Axiom-1: the first totally private crew arrives at the International Space Station
BBC News World
Four astronauts who set out on the first totally private mission arrived at the International Space Station (ISS) on Saturday.
The crew is called Axiom-1 and the name comes from Axiom, a commercial spaceflight company that hopes to build its own space station in the next few years.
The expedition members took off on Friday from the Kennedy Space Center in Florida in a capsule called Endeavour, assembled on a SpaceX Falcon rocket at 15:17 GMT, and arrived after 12:40 GMT the next day.
A former astronaut with the United States National Aeronautics and Space Administration (NASA), Michael Lopez-AlegriaHe is in command of the mission.
Along with him flew the American real estate businessman and aerobatic pilot Larry Connor; Israeli investor and philanthropist Eytan Stibbe; and Canadian businessman, investor and philanthropist Mark Pathy.
They will be able to spend eight days aboard the ISS conducting scientific research and a series of outreach projects.
The ISS released a video showing the private spacecraft docking at its destination.
The company Axiom Space was founded in 2016 to exploit the emerging market for commercial activities in low Earth orbit.from tourism to manufacturing.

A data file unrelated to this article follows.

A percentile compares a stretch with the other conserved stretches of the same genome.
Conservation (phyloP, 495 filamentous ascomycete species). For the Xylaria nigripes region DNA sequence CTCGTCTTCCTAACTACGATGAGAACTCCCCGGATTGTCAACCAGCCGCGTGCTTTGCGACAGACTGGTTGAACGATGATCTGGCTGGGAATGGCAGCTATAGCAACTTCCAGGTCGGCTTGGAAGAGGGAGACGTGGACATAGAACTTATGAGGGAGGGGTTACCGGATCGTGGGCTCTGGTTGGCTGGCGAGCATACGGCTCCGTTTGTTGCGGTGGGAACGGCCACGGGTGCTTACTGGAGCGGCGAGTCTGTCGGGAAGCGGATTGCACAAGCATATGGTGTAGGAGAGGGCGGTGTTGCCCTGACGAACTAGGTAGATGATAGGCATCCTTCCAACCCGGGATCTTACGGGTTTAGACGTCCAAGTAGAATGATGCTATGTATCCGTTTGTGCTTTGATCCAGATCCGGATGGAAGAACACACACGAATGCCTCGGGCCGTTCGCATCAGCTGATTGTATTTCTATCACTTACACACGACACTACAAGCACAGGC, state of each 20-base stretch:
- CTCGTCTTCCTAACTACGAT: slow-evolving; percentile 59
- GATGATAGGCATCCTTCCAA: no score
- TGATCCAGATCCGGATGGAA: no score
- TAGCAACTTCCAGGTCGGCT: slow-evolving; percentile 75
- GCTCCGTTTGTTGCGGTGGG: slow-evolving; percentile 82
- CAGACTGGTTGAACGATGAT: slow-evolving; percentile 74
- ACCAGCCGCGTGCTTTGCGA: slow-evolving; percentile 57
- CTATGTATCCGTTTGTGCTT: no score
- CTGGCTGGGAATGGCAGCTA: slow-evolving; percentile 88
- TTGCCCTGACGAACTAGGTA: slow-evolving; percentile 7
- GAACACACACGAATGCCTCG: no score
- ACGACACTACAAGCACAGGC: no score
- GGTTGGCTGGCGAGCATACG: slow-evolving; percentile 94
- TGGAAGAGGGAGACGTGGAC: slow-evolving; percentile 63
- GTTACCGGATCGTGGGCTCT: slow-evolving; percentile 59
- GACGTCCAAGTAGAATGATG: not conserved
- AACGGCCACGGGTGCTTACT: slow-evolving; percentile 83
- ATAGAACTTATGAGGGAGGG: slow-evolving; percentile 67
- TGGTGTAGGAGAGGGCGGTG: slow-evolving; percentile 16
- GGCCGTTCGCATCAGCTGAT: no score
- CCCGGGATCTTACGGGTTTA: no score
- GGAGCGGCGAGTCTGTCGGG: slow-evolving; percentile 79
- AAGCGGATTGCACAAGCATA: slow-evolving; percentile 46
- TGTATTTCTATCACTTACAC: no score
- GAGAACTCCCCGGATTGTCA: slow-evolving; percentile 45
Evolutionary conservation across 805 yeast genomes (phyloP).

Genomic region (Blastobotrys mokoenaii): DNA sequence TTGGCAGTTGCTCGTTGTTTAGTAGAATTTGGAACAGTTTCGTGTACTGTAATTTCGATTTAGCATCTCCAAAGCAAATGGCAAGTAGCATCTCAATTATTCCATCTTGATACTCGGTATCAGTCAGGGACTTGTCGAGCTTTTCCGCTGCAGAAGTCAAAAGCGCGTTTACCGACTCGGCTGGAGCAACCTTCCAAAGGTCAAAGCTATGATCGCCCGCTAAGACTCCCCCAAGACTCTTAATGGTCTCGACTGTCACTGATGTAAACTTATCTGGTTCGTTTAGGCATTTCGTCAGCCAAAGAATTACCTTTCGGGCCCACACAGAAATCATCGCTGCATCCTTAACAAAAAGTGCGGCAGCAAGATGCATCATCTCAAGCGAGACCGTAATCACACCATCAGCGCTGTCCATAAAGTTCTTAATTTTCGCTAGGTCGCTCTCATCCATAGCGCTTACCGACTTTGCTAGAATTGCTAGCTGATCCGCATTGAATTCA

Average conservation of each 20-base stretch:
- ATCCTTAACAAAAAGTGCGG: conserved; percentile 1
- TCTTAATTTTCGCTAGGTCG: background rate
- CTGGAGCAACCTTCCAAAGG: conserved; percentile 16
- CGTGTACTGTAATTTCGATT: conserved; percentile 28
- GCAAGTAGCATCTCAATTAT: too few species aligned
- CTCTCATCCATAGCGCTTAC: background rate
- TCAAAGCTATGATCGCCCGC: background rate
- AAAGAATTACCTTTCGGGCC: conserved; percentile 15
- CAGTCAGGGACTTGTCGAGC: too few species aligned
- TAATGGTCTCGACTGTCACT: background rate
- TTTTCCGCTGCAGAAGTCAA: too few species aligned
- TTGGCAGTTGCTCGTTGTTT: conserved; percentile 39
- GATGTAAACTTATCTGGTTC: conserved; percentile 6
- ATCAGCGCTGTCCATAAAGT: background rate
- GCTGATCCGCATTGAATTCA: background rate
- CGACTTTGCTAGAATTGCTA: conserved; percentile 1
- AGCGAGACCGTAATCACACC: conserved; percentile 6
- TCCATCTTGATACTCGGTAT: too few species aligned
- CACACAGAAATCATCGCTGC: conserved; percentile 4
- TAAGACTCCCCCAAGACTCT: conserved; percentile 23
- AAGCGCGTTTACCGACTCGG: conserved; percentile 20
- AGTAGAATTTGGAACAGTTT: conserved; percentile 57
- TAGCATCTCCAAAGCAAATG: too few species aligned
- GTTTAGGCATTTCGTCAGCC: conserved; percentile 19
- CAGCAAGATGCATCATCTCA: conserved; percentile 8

The firm is planning a series of ISS-like missions. The next, Axiom-2, will take place later this year or early 2023. This will include a crew member chosen through a reality show.
The company has a according to the NSO to incorporate proprietary modules to the US segment of the ISS.
The idea is that at some point there will be more modules, so that they become a totally private low-Earth orbit destination, just before the ISS is retired.
The ISS has been in orbit since 1998 and will work until 2030.
While Russia has allowed private astronauts to visit the station since 2001, NASA resisted the practice until announcing a policy change in 2019 designed to boost business opportunities.
The agency charges Axiom for daily accommodation and resources on the ISS. On the other hand, NASA is buying from Axiom the ability to return certain scientific samples to Earth when the company’s crew departs.
Friday’s release is the second private spaceflight provided by the American provider of rockets and capsules SpaceX.
Last year it sent a mission called Inspiration-4, paid for by billionaire Jared Isaacman. He and his three crewmates circled the Earth at an altitude much higher than the station for almost three days.
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